John Pattullo, Co-Fund Manager of Henderson Diversified Income Trust, explains why the team is increasing the portfolio's exposure to government debt and is taking a cautious approach to credit markets in 2019, with an eye on improving valuations in the corproate bond market later in the year.
Bear market: A financial market in which the prices of securities are falling. A generally accepted definition is a fall of 20% or more in an index over at least a two-month period. The opposite of a bull market.
Bond: A debt security issued by a company or a government, used as a way of raising money. The investor buying the bond is effectively lending money to the issuer of the bond. Bonds offer a return to investors in the form of fixed periodic payments, and the eventual return at maturity of the original money invested – the par value. Because of their fixed periodic interest payments, they are also often called fixed income instruments.
Credit: Refers to bonds within fixed income markets where the borrower is not a sovereign or government entity. Typically, the borrower will be a company or an individual, and the borrowings will be in the form of bonds, loans or other fixed interest asset classes.
Derivative: A financial instrument for which the price is derived from one or more underlying assets, such as shares, bonds, commodities or currencies. It is a contract between two parties. It does not imply any ownership of the underlying asset(s). Instead, it allows investors to take advantage of price movements in the asset(s). The main types of derivatives are futures and options.
Default: The failure of a debtor (such as a bond issuer) to pay interest or to return an original amount loaned when due.
Gearing: A measure of a company’s leverage that shows how far its operations are funded by lenders versus shareholders. It is a measure of the debt level of a company. Within investment trusts it refers to how much money the trust borrows for investment purposes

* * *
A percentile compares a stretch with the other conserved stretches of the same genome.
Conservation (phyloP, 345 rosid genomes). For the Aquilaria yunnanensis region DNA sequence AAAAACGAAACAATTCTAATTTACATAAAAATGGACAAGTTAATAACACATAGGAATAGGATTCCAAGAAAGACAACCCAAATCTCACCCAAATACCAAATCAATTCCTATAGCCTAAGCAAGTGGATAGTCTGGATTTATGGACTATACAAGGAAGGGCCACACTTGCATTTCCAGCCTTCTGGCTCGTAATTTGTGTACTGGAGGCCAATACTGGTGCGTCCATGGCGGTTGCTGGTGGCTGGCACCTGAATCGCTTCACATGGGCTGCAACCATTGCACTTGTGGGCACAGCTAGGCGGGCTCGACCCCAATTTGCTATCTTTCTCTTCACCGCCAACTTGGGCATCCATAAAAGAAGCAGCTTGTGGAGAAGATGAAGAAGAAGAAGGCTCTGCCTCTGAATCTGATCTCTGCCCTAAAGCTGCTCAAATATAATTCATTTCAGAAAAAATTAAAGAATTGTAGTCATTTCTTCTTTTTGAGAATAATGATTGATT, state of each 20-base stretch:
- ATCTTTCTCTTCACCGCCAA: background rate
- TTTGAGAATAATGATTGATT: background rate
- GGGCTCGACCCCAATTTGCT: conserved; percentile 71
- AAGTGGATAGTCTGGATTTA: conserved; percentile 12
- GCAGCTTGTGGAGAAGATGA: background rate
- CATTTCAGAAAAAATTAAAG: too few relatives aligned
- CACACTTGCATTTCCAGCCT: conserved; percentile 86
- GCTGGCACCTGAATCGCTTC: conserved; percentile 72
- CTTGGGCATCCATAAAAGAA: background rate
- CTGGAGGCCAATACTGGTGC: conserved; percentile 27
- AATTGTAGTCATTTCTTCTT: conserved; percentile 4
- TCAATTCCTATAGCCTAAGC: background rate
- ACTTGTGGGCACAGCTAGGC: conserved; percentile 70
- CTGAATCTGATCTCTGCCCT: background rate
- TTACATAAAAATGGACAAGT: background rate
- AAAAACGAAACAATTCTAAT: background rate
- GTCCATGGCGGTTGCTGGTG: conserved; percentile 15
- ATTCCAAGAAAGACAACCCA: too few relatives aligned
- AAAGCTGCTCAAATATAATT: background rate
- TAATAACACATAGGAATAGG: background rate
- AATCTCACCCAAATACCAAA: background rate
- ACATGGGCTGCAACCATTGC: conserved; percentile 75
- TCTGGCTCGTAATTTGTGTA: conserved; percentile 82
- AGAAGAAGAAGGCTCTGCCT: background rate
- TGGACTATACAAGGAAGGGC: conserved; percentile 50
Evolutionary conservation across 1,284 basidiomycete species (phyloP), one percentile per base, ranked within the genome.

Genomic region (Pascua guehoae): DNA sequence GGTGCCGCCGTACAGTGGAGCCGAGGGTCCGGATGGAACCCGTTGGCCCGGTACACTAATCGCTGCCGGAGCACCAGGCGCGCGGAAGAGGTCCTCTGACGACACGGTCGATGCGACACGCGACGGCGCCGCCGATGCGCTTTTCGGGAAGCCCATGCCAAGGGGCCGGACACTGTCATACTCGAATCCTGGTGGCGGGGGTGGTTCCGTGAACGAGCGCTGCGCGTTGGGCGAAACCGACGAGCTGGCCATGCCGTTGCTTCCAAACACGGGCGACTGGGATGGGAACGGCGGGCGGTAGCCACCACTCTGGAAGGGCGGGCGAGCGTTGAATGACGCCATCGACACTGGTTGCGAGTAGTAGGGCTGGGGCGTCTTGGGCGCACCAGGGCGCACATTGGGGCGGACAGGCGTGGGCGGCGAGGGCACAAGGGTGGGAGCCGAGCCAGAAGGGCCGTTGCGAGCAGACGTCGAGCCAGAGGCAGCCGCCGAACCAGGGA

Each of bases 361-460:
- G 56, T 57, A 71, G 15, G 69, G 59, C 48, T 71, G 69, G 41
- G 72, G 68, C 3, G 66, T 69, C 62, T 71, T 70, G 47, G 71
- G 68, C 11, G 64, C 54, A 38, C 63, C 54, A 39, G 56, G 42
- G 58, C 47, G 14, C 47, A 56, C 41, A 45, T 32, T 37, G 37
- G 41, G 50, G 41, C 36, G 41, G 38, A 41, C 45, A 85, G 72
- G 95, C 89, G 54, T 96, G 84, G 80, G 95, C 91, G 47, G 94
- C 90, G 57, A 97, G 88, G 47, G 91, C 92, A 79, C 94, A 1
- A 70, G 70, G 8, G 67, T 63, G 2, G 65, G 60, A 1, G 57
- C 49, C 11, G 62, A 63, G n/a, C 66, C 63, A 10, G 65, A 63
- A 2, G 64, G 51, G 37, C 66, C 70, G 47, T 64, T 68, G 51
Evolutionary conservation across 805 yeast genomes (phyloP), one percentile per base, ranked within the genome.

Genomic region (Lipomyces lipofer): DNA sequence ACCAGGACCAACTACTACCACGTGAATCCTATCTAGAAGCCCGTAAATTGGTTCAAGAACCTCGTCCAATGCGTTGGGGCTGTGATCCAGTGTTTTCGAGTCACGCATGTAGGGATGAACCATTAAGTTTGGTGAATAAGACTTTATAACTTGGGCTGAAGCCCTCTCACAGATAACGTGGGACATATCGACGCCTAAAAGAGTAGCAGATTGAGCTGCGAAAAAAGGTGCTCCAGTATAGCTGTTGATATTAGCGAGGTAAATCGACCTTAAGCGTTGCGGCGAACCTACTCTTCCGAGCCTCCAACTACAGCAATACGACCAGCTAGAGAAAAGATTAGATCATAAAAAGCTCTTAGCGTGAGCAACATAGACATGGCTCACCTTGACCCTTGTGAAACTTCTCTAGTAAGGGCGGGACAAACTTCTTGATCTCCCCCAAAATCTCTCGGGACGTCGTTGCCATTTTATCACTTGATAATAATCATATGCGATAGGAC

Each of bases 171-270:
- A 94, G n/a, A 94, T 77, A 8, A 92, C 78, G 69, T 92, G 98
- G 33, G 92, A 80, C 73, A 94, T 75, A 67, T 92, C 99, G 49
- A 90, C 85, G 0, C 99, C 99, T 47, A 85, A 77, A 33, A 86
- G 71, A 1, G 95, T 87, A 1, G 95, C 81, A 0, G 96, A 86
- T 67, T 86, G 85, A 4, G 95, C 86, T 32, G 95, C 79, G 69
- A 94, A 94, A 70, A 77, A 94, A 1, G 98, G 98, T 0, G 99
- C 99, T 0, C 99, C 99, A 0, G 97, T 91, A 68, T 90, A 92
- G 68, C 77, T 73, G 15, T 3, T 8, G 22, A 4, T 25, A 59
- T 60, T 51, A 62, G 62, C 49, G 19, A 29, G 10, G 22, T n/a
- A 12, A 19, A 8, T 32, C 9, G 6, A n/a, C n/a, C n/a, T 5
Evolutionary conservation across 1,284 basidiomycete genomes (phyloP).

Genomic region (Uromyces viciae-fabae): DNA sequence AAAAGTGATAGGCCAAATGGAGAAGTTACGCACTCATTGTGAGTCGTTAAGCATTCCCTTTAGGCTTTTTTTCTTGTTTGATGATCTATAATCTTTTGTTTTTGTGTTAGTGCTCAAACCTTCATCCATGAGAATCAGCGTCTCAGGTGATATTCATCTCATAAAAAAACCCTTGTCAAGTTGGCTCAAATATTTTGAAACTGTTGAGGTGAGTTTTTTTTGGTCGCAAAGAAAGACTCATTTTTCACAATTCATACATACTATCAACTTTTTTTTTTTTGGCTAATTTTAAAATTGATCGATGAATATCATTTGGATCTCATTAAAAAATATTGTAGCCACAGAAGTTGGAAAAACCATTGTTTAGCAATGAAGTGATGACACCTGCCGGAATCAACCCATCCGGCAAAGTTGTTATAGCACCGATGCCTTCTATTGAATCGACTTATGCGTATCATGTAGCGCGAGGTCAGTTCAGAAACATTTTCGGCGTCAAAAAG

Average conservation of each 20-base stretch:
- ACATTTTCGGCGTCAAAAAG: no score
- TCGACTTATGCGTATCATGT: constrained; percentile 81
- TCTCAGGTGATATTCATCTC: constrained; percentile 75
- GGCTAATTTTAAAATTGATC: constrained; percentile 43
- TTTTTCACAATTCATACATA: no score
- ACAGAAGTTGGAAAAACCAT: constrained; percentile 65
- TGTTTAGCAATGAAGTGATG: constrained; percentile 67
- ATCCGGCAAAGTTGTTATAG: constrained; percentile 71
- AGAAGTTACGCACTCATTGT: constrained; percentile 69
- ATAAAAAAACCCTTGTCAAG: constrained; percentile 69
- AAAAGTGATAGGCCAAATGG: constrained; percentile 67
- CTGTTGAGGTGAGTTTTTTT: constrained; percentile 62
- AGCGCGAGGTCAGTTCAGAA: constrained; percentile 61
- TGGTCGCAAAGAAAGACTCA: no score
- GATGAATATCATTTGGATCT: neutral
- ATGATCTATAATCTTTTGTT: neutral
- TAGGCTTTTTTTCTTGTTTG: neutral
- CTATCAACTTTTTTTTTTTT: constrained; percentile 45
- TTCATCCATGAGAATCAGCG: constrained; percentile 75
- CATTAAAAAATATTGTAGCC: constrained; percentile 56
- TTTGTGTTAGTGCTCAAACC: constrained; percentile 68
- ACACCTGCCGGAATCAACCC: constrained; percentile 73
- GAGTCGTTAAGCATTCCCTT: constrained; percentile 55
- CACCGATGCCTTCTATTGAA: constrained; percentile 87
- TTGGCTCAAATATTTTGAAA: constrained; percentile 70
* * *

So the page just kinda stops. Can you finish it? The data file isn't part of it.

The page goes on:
Gilt: British government bonds sold by the Bank of England, done to finance the British national debt.
High yield bond: A bond that has a lower credit rating than an investment grade bond. Sometimes known as a sub-investment grade bond. These bonds carry a higher risk of the issuer defaulting on their payments, so they are typically issued with a higher coupon to compensate for the additional risk.
Late cycle: Asset performance is often driven largely by cyclical factors tied to the state of the economy. Economies and markets are cyclical and the cycles can last from a few years to nearly a decade. Generally speaking, early cycle is when the economy transitions from recession to recovery; mid-cycle is when recovery picks up speed while in the late cycle growth slows, wages start to rise and inflation begins to pick up. At this stage, investors become invariably bullish believing that prices will continue to rise.
Spreads: The difference in the yield of a corporate bond over that of an equivalent government bond.
Sovereign bonds: Bonds issued by governments and can be either local-currency-denominated or denominated in a foreign currency. Sovereign debt can also refer to the total of a country's government debt.
Volatility: The rate and extent at which the price of a portfolio, security or index, moves up and down. If the price swings up and down with large movements, it has high volatility. If the price moves more slowly and to a lesser extent, it has lower volatility. It is used as a measure of the riskiness of an investment.
Yield: The level of income on a security, typically expressed as a percentage rate. For equities, a common measure is the dividend yield, which divides recent dividend payments for each share by the share price. For a bond, this is calculated as the coupon payment divided by the current bond price.